Story Publication logo January 11, 2014

China's Congo Plan


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Chinese companies are investing billions of dollars in pursuit of Congo's minerals. What do...

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Chinese state-owned enterprises are making deep, long-term investments in Congo's extractive industries. Image by Jacob Kushner. Congo, 2013.

When Xi Jinping pondered which foreign region to visit first as China's newly appointed President, he wasn't swayed to a mineral-rich Australia, a thriving Singapore or steadfast North Korea. Instead, his careful calculations took him to Africa. After a brief, almost obligatory stop in Moscow, he flew to Tanzania, South Africa and Congo-Brazzaville, where he promised $20 billion in new credit to finance infrastructure and agriculture in Africa over the next three years.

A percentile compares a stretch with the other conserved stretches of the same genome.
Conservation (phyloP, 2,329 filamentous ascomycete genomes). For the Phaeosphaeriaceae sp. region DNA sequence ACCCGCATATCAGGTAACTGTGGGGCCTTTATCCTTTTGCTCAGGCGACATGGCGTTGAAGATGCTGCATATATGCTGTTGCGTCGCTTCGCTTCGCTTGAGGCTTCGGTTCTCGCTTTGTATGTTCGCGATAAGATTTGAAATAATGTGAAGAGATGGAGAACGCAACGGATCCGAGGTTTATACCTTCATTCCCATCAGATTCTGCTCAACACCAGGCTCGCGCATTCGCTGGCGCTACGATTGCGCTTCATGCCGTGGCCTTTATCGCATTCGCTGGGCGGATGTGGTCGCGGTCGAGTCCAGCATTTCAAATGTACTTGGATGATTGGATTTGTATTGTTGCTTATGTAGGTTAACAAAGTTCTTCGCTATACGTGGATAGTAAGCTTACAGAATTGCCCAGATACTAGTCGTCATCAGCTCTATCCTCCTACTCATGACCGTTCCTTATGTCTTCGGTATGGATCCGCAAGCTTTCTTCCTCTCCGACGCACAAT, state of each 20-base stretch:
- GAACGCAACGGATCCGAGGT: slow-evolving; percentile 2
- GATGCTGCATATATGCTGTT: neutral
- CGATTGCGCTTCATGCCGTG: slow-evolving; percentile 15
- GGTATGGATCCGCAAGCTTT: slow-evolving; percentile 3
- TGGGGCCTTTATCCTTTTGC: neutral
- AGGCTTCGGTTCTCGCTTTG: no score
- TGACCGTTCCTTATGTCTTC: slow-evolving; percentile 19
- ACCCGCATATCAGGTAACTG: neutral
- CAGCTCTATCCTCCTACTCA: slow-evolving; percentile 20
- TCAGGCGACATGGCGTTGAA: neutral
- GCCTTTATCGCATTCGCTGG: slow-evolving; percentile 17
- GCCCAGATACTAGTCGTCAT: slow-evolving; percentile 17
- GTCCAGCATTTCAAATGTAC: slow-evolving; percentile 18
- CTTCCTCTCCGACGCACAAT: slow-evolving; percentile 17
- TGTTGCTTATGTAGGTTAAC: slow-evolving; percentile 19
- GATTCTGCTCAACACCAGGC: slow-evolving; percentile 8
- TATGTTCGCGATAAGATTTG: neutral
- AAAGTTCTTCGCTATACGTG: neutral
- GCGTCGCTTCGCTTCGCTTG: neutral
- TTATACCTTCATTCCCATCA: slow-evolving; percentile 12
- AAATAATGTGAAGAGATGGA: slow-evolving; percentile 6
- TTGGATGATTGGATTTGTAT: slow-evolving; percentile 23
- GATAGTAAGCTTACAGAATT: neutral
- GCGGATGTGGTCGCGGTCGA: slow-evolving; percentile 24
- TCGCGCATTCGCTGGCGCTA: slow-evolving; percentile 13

Some two months after that visit, President Barack Obama followed in the Chinese leader's footsteps. It was only the American President's first extended trip to Africa since taking office some four and a half years earlier. The sign of America's lagging commitment to Africa was not lost upon Africans. That China has moved 600 million people out of extreme poverty over the past 35 years is a source of wonder for many Africans who remain trapped in cycles of poverty. As the American President spoke of a "Pivot to Asia," China was intently channeling its attention here: In 2009 China supplanted the United States as Africa's largest trading partner and never looked back. China's government estimates that it conducted $200 billion worth of trade with the continent in 2012.

Perhaps no African people is more optimistic about the potential of Chinese investment than that of the Democratic Republic of Congo, a nation rich in natural resources but poor in nearly every other respect. Congo is the world's most underdeveloped nation and the most unlikely place for an individual to improve his or her livelihood, according to the United Nations.